Another difference between people is how their muscle breaks down by what types they have proportionately. Some are slow twitch oxidative (more aerobic and endurance based) and some are more fast twitch glycolytic (anaerobic and strength). Muscle cells exist on a spectrum that spreads between those two extremes and each person has a different percentage of each type.

Training the body to grow muscle might have to change slightly due to that. Research has shown though, I was involved in helping out with some in grad school, that the "type" of the muscle will actually change in response to the stimulus of weight training. Cells that were more slow twitch can actually become more fast twitch in nature. When training stops though the muscles go back to their original status pre training. So I don't know how much influence the muscle type really has. We experimented with men 65 years and older and even they were able to increase muscle mass. Their muscle typing changed during the training.

Just something to think about.
Point well made, muscle cells are constantly adapting based on what the body requirements are. Training in different ways and causing a constant need for adaptation would, in theory, be the ideal way to make continued progress
 

maldorf

Featured Member / Kilo Klub
Featured Member
Registered
Joined
Mar 16, 2007
Messages
22,157
Point well made, muscle cells are constantly adapting based on what the body requirements are. Training in different ways and causing a constant need for adaptation would, in theory, be the ideal way to make continued progress
I was a grad student just helping out a Phd candidate and professor in the lab. They had me identifying the cell type and counting each in the microscope. It was a surprise initially for academia to see the cells changing like that. Initially for years researchers thought that the cells were always a certain type and couldn't change. By the time I got there they already knew about how they could change but they were doing further research on it. The professor I helped out was a decent amateur bodybuilder himself. We lifted together in a small gym that was private for our department. We used that gym for the exercise testing too. We took muscle biopsies prior to training, during training, and then again at the end.
 

asteelz

Featured Member / Kilo Klub
Featured Member
Kilo Klub Member
Joined
Jan 19, 2009
Messages
1,839
I was a grad student just helping out a Phd candidate and professor in the lab. They had me identifying the cell type and counting each in the microscope. It was a surprise initially for academia to see the cells changing like that. Initially for years researchers thought that the cells were always a certain type and couldn't change. By the time I got there they already knew about how they could change but they were doing further research on it. The professor I helped out was a decent amateur bodybuilder himself. We lifted together in a small gym that was private for our department. We used that gym for the exercise testing too. We took muscle biopsies prior to training, during training, and then again at the end.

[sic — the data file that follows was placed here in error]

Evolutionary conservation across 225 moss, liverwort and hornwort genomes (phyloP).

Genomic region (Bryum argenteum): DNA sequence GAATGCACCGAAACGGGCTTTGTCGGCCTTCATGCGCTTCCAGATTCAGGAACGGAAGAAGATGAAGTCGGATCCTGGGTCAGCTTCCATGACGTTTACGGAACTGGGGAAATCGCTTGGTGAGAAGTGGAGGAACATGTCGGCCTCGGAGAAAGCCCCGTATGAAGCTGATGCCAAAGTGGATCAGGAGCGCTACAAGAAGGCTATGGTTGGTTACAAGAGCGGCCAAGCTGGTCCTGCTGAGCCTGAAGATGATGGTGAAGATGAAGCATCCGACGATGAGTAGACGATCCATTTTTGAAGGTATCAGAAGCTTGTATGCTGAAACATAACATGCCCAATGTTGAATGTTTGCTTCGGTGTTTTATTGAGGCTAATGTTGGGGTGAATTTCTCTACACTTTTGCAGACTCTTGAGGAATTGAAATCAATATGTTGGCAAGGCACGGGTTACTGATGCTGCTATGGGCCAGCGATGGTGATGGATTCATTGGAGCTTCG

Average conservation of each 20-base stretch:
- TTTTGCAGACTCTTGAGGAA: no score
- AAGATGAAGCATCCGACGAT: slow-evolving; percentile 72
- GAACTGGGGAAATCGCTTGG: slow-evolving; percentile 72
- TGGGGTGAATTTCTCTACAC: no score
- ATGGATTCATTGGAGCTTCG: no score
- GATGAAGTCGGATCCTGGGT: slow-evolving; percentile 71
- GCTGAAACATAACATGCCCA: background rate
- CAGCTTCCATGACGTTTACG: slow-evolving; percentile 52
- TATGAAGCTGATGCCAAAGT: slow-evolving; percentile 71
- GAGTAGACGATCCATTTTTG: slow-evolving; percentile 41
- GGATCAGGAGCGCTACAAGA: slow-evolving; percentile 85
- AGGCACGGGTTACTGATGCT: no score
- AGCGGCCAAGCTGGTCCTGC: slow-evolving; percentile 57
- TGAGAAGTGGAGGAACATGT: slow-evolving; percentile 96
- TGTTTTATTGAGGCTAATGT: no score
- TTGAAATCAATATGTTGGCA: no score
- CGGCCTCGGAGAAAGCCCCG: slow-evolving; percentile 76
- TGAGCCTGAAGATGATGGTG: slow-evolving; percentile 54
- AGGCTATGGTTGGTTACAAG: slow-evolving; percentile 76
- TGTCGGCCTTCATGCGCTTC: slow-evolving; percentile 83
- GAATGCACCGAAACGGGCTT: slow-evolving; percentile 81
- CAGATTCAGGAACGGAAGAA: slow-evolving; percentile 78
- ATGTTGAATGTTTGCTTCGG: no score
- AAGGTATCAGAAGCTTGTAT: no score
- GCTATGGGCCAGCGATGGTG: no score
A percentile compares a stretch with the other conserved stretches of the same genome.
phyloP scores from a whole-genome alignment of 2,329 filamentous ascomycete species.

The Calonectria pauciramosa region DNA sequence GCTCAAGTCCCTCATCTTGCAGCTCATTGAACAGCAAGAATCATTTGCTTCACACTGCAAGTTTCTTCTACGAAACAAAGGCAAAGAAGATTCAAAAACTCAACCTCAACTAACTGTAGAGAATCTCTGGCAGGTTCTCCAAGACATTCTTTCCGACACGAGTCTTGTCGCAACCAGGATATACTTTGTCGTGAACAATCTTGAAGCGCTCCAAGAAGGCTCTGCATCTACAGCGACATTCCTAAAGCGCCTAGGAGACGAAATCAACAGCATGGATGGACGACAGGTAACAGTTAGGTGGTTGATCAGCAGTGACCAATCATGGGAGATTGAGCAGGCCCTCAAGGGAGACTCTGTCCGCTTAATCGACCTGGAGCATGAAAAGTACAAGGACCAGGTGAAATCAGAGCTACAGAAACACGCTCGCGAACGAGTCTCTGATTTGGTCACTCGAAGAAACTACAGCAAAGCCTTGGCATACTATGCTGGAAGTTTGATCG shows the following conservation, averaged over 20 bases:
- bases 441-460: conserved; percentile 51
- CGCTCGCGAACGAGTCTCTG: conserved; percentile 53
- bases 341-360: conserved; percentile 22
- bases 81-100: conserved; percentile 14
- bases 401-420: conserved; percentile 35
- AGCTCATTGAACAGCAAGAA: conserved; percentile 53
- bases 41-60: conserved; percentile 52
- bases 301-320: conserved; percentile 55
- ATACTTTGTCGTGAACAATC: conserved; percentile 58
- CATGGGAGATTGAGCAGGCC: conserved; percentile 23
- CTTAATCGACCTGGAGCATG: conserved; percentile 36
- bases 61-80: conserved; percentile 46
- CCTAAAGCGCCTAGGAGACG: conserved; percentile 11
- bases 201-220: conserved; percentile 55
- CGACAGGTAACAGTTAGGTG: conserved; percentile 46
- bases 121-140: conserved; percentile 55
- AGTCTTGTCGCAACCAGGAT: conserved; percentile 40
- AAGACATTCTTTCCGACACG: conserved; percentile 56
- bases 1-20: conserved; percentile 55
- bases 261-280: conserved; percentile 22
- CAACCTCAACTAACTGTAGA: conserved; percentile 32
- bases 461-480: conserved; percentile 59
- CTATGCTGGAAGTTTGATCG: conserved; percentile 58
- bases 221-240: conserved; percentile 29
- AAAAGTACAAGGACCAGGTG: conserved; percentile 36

I'm jealous that you had the opportunity and funding capacity to study this subject. I would never get the funding in my arena of academia. Were you able to observe hyperplasia to any degree ?
 

maldorf

Featured Member / Kilo Klub
Featured Member
Registered
Joined
Mar 16, 2007
Messages
22,157
I'm jealous that you had the opportunity and funding capacity to study this subject. I would never get the funding in my arena of academia. Were you able to observe hyperplasia to any degree ?
I had an assistantship so that I was teaching anatomy lab to undergraduates while I earned my masters and tuition was free. We also got paid about $800 a month too, that helped pay rent etc.

I did not see any hyperplasia. The study wasn't really looking at that. I would like to know though. It was really cool to see 60+ year old guys getting stronger and healthier. They had to pass a physical, but none of them were weight lifters. All fairly new to it.

The university did have good funding and I am not certain why. THe head of our department was a coach for the Olympic rowing team, so that helped. We also had a medical school. I took gross anatomy and physiology with the med students.
 
Last edited:

brutus69

Well-known member
Kilo Klub Member
Registered
Joined
Aug 27, 2010
Messages
1,786
muscle science is like nutrition science. not much "science" involved.